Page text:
Gussing, Austria
This tiny town in Austria is the first community in the European Union to cut carbon emissions by more than 90 percent since 1995. Using a technology that produces natural gas from scrap lumber, which is use to drive the town's power plants, Gussing generates about 22 megawatt hours of power a year, more than enough to meet its energy needs and sells the surplus of 8 megawatt hours to the national grid.

Big signs of "Eco-Energy Land" greet visitors to the town and its alternative and renewable energy movements have spawned an entire "eco" industry with many companies producing power, heat and fuels from sawdust, corn, cooking oil and creating more than 1,000 jobs. So determined is this tiny outpost in Austria in seeking alternative energy that it is now embarking on a major project to harness the power of the sun through a 50 million euros plant built by Solon AG Fuer Solartechnik of Germany, which is scheduled to begin operation next year.
"Velib" bicycle scheme, Paris
Major metropolises in Europe are also doing their part in reducing their carbon footprints. In Barcelona, through its Solar Thermal Ordinance, all new and renovated buildings are required to be fitted with solar panels to generate at least 60 per cent of the energy needed for hot water production while in Munich, old buildings are been refurbished to tackle energy wastage through poor insulation.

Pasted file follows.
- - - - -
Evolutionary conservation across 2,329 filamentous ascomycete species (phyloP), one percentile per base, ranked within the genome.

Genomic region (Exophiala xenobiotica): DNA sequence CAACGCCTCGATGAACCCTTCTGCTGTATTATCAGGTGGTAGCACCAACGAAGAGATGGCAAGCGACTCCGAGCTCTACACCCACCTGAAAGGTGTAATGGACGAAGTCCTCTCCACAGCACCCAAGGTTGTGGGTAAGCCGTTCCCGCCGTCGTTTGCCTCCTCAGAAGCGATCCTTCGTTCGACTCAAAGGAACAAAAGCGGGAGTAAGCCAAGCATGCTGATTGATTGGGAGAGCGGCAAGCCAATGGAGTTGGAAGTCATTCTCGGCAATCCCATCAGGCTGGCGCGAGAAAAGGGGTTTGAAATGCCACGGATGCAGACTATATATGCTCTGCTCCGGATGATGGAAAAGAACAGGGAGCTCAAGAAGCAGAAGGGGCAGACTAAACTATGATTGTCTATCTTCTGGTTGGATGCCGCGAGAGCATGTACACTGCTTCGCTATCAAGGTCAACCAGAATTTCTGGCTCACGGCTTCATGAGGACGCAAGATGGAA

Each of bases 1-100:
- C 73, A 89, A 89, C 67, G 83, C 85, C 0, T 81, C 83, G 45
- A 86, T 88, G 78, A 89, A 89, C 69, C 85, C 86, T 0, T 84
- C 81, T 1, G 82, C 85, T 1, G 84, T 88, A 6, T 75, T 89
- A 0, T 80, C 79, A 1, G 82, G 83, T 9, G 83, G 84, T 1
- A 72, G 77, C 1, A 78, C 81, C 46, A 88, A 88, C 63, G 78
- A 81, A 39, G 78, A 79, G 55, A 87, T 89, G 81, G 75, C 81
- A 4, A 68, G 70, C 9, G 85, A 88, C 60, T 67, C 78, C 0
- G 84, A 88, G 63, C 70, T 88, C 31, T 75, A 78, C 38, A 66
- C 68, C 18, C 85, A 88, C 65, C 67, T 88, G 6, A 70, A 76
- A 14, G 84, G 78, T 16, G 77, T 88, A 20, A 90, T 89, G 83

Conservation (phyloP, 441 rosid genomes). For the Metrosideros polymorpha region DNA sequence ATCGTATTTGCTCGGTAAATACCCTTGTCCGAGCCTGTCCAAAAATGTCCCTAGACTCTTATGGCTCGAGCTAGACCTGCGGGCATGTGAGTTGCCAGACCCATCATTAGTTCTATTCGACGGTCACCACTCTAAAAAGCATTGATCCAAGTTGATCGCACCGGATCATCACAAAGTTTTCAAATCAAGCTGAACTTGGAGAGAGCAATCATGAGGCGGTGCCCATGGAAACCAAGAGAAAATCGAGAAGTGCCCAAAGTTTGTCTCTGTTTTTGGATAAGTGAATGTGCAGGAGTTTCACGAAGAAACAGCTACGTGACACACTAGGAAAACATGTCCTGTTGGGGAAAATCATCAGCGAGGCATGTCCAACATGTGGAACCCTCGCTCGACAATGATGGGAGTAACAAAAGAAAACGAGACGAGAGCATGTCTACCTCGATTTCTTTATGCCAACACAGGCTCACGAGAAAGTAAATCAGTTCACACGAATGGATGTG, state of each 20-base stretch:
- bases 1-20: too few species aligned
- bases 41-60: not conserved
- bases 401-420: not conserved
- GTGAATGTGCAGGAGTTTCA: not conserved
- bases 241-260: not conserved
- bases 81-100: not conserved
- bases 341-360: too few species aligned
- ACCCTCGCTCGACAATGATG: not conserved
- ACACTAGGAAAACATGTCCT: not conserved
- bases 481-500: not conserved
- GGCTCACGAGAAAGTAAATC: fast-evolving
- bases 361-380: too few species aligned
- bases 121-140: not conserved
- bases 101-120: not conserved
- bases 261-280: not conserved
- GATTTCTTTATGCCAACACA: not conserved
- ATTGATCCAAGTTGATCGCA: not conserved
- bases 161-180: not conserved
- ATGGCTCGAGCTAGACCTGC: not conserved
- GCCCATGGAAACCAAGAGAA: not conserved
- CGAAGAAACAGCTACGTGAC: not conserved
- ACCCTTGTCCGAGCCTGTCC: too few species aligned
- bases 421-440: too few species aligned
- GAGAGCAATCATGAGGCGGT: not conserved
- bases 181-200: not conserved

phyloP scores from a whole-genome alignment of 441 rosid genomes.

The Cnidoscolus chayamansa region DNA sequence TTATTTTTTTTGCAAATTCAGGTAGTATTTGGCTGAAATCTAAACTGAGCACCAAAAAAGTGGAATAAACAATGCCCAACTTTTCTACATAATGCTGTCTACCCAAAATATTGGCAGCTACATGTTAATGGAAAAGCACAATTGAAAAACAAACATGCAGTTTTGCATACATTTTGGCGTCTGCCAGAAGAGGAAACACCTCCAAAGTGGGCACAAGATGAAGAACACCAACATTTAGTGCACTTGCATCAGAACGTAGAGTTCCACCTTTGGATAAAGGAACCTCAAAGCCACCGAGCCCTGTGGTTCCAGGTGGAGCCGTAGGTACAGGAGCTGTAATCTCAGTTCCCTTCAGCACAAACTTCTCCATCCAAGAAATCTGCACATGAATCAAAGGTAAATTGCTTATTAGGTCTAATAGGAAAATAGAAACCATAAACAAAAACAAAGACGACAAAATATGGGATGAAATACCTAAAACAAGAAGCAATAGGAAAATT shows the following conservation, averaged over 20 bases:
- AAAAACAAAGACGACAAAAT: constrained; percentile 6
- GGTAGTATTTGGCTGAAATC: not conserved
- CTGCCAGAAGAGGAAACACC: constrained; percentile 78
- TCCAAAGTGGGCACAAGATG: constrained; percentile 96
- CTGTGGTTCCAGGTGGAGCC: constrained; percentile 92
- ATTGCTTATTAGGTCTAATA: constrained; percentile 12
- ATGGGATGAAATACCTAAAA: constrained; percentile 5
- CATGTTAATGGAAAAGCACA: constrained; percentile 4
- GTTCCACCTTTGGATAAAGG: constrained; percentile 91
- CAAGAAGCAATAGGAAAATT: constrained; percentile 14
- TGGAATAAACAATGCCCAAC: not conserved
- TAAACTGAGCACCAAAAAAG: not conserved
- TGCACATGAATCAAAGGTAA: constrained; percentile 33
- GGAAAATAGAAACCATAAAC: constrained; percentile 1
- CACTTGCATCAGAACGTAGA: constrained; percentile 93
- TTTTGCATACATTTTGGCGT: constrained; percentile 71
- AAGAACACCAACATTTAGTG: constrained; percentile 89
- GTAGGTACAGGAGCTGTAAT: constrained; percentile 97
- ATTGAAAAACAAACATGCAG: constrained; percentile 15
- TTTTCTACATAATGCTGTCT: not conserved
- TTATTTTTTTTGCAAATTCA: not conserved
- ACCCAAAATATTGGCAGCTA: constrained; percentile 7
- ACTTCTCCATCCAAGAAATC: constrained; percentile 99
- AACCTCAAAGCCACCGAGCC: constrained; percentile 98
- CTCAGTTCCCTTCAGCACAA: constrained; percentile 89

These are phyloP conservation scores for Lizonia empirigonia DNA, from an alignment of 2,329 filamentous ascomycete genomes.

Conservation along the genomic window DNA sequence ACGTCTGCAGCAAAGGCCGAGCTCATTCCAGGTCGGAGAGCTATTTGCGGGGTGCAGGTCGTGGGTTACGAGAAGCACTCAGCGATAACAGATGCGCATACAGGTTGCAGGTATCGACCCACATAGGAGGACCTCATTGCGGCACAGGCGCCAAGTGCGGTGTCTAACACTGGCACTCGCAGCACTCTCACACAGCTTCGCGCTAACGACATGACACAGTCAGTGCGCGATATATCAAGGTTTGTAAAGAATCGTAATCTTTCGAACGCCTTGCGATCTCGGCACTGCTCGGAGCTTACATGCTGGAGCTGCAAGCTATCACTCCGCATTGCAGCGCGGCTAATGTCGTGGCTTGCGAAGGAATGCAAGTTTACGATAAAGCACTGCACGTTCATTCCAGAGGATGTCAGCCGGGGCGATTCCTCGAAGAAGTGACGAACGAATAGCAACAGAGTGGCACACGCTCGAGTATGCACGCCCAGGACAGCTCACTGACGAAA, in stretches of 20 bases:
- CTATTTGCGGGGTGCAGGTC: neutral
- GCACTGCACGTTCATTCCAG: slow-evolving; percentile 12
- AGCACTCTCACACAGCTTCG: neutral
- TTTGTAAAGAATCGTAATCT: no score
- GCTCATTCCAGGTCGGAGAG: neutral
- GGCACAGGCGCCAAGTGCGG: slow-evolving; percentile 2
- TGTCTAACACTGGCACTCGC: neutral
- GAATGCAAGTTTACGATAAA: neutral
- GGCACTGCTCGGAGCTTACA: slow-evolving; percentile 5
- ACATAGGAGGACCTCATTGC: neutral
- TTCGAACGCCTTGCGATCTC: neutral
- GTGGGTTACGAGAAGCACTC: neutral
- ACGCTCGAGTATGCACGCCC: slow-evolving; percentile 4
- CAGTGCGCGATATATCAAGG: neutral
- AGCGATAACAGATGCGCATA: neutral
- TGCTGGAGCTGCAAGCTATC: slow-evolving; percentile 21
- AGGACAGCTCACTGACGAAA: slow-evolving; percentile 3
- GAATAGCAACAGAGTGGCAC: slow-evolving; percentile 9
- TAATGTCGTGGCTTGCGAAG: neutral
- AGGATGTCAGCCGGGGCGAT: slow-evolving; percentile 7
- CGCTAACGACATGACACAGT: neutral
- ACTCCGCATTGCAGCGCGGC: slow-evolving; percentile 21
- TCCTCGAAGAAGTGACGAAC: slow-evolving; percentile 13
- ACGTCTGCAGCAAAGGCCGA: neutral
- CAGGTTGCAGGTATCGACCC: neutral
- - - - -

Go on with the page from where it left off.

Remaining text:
The Europeans are also tackling the fastest-growing source of carbon-emissions in cities : transport. Paris has its "Velib" free bicycle rental scheme, a self-service bicycle-hire scheme that is available round the clock to encourage people to cut down usage of cars. Similar bicycle schemes can also be found in Copenhagen, Helsinki and Brussels. In London, its much-admired congestion charge has tremendously cut down weekday traffic through the city centre. And through the Climate Alliance of European Cities, a grouping of more than 1,400 cities and municipalities across Europe, the Europeans have also set the ambitious target of cutting carbon emissions by 10 per cent every five years.

Cities covers just 1 per cent of the earth's surface but are home to more than half the world's population. They consume about 75 per cent of global energy and are responsible for 80 per cent of the world's greenhouse gases emissions. As a result, it is cities that have an important role to play in mitigating the effects of climate change and it is also in cities that climate and sustainability solutions are to be found.

The actions by the Europeans are definitive and shining examples of what the local populace can do and achieve in the battle against global warming, proving that it does not need international agreements like the Kyoto Protocol or the recently ended contentious Bali Climate Talks to come to grips with climate change.